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Jim Scott
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Winners and Losers

There is a new tax code in town. It redistributes and, in some cases, reduces Federal tax burdens among regions, market sectors, and individual taxpayers. The bill reduces the value of long-standing tax preferences for most homeowners in expensive real estate markets. Perhaps more damaging to State’s economy, the new rules reduce or even eliminate the deduction for state income taxes. To add further insult, Congress reduced the maximum mortgage amount on which interest can be deducted to $750,000.  

There is no good news for Californians who live in neighborhoods with above average housing prices.  I think most credible economists would argue the nation’s tax burden has been shifted from poor states to rich states. About 25% of taxpayers will have a tax increase next year and I suspect that percentage will be far higher in San Diego’s pricey metro neighborhoods.

As an offset, Congress raised the income threshold of the dreaded Alternative Minimum Tax and lowered individual tax rates. Unfortunately for the coastal elites, the value of these two tax reductions will be swamped by the loss of the state and local tax deductions. The net losers will be people making over $200,000 a year with a home in the coastal belt.

The party in power argues lower corporate, personal, and business taxes will spur enough economic growth to offset the negative effects of these selective (and targeted) tax increases. Whether or not you agree with the ‘trickle down’ school of economics, there are strategies one can follow to limit the damage if you find yourself on the wrong side of this new tax code. (First a disclaimer; I am not giving any financial advice in this column, consult the appropriate professional for tax and investing advice.)

This is the third major tax cut in recent memory and the past can provide some useful guidance. In 1981 and 2001 rates were lowered, particularly benefiting those in high tax brackets. No credible economist believes the two experiments worked in the long term, money did not find its way down the economic food chain. The only tangible result was a swollen national debt; it was 1/20th the size of today’s debt in 1980. Critics of tax reform say the corporate tax savings will not be invested in job-creation enterprises. They argue the windfall will go to executive bonuses, stock-buy-backs, business debt reduction, and offshore accounts. I could not help but note that AT&T raised their dividend within days of this bill being passed, even though analysts noted the corporation’s earnings did not justify the increase.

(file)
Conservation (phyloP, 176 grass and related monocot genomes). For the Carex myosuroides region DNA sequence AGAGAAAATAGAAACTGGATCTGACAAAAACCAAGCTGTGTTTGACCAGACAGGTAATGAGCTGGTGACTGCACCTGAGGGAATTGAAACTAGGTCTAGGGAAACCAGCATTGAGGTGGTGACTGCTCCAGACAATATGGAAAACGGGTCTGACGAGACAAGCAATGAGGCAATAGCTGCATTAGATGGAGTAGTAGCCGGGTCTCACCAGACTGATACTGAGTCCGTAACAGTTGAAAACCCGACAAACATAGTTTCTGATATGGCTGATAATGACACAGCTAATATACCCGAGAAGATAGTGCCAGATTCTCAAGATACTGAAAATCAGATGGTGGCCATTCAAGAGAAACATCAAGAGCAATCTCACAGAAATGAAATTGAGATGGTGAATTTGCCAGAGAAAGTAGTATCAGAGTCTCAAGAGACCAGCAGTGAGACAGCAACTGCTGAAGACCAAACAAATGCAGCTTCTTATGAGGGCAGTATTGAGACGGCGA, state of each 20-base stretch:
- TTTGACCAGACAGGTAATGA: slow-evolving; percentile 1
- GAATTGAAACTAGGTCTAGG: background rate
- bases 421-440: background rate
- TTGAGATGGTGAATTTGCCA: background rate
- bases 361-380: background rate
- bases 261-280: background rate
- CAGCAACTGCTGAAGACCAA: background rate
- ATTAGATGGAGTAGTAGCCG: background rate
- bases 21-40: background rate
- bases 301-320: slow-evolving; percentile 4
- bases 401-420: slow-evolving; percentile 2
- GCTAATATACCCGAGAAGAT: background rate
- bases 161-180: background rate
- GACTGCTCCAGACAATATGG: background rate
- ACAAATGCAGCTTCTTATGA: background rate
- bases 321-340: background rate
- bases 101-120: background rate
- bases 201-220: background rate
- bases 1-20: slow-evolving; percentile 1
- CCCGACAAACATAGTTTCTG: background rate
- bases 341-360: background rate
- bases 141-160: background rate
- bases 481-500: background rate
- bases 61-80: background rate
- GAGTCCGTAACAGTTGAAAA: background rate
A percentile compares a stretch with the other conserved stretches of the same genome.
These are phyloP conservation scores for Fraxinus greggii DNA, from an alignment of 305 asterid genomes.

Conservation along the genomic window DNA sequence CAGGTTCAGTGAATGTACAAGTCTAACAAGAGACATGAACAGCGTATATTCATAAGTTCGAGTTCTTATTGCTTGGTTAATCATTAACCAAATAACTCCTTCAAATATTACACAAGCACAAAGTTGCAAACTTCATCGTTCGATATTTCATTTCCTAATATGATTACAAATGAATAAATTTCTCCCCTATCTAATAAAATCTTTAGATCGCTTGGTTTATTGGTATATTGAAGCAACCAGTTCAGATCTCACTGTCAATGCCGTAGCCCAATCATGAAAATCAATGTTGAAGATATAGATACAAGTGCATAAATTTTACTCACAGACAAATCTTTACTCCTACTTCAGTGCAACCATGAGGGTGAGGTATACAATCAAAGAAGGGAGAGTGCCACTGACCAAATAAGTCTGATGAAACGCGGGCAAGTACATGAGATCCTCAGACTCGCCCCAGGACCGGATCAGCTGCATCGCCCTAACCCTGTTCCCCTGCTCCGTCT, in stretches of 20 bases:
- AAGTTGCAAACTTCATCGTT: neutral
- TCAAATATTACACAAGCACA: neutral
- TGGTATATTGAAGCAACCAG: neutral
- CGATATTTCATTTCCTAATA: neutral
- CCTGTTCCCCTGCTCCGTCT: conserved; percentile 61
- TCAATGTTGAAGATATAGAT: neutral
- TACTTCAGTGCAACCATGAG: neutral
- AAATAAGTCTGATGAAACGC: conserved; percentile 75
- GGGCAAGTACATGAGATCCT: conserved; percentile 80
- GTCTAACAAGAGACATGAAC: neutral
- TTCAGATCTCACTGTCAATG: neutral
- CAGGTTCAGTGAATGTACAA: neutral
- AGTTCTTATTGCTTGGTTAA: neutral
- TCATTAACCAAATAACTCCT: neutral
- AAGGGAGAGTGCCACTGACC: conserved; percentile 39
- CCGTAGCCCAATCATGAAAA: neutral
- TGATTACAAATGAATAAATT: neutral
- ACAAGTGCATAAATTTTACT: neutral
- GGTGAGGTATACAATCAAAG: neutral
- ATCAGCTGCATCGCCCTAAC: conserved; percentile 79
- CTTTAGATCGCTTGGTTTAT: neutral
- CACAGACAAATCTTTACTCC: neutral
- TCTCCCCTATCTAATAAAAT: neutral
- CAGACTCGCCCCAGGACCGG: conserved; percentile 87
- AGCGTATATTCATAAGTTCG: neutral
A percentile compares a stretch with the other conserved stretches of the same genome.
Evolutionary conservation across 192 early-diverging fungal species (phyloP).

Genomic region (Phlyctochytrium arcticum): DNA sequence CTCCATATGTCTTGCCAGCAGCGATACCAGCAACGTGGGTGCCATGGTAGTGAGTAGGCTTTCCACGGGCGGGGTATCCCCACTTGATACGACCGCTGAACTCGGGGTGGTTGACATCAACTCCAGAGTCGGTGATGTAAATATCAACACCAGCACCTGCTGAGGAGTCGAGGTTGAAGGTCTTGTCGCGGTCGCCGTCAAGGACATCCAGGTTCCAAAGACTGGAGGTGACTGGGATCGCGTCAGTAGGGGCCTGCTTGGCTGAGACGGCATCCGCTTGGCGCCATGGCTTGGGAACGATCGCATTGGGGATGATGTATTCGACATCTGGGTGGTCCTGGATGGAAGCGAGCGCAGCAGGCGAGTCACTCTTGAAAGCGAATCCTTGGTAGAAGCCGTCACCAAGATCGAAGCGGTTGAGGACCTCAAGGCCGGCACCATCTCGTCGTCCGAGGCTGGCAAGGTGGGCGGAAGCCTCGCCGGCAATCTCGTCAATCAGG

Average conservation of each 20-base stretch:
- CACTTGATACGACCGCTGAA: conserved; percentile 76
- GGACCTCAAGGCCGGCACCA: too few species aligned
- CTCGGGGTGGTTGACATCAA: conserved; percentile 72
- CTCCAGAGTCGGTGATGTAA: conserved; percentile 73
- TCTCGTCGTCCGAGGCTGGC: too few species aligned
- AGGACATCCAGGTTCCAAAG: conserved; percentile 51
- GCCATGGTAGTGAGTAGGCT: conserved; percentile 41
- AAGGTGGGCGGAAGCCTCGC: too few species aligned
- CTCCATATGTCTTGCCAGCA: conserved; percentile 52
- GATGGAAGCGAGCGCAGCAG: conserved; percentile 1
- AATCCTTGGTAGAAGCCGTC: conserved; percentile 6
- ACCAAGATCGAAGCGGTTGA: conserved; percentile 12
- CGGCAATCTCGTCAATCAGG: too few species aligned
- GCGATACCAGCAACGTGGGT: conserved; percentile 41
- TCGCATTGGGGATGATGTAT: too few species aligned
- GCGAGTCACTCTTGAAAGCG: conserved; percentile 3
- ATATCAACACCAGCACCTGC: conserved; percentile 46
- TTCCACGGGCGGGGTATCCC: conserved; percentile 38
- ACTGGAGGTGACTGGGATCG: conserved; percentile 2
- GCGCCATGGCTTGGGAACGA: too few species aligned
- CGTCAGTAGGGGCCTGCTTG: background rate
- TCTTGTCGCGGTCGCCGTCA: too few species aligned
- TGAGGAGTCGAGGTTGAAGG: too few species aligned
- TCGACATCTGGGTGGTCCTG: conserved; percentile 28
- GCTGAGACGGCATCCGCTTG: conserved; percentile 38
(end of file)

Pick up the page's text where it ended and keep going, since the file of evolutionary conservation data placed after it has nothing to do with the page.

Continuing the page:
Never fight the tape; there are some things you could do. First, I am moving equity from my investment real estate portfolio into stocks. In my opinion, all of this new cash floating in the hands of our economic betters has to land somewhere. Bond yields are very low and appreciation prospects poor. The bull market in commercial real estate is long in the tooth and what is for sale is quite pricey. Interest rates paid by banks will increase next year but not by a meaningful amount. That leaves stocks as the best option, Wall Street is going to have a very good year.

Second, If you a looking to buy an expensive home this year, you should have a easier time of it. In my opinion, there will be some weakness in the market for homes priced over $1,000,000.  There will be fewer buyers financially able to purchase properties in that price segment even though home inventories will remain on the low side.

Third, the additional value of Mills Act status will rise dramatically in 2018; having artificially low property taxes will negate some of the ill effects of the new tax code.  Those with Proposition 13 taxes may postpone trading up and decide to wait until they reach their 55th birthday, exacerbating the supply problem.

Last, the price of mortgage money will continue to increase as the economy is running at close to full capacity. If the GOP’s rosy view of future economic growth does not pan out, Federal borrowing will put increased pressure on interest rates in 2019 and after.    

To conclude, certain real estate market segments will not have a prosperous 2018, but overall I think prices will moderately appreciate. The new tax laws will affect everyone differently and the sky is not going to fall. Best to think of it as a game of financial paintball, be ready to duck.     


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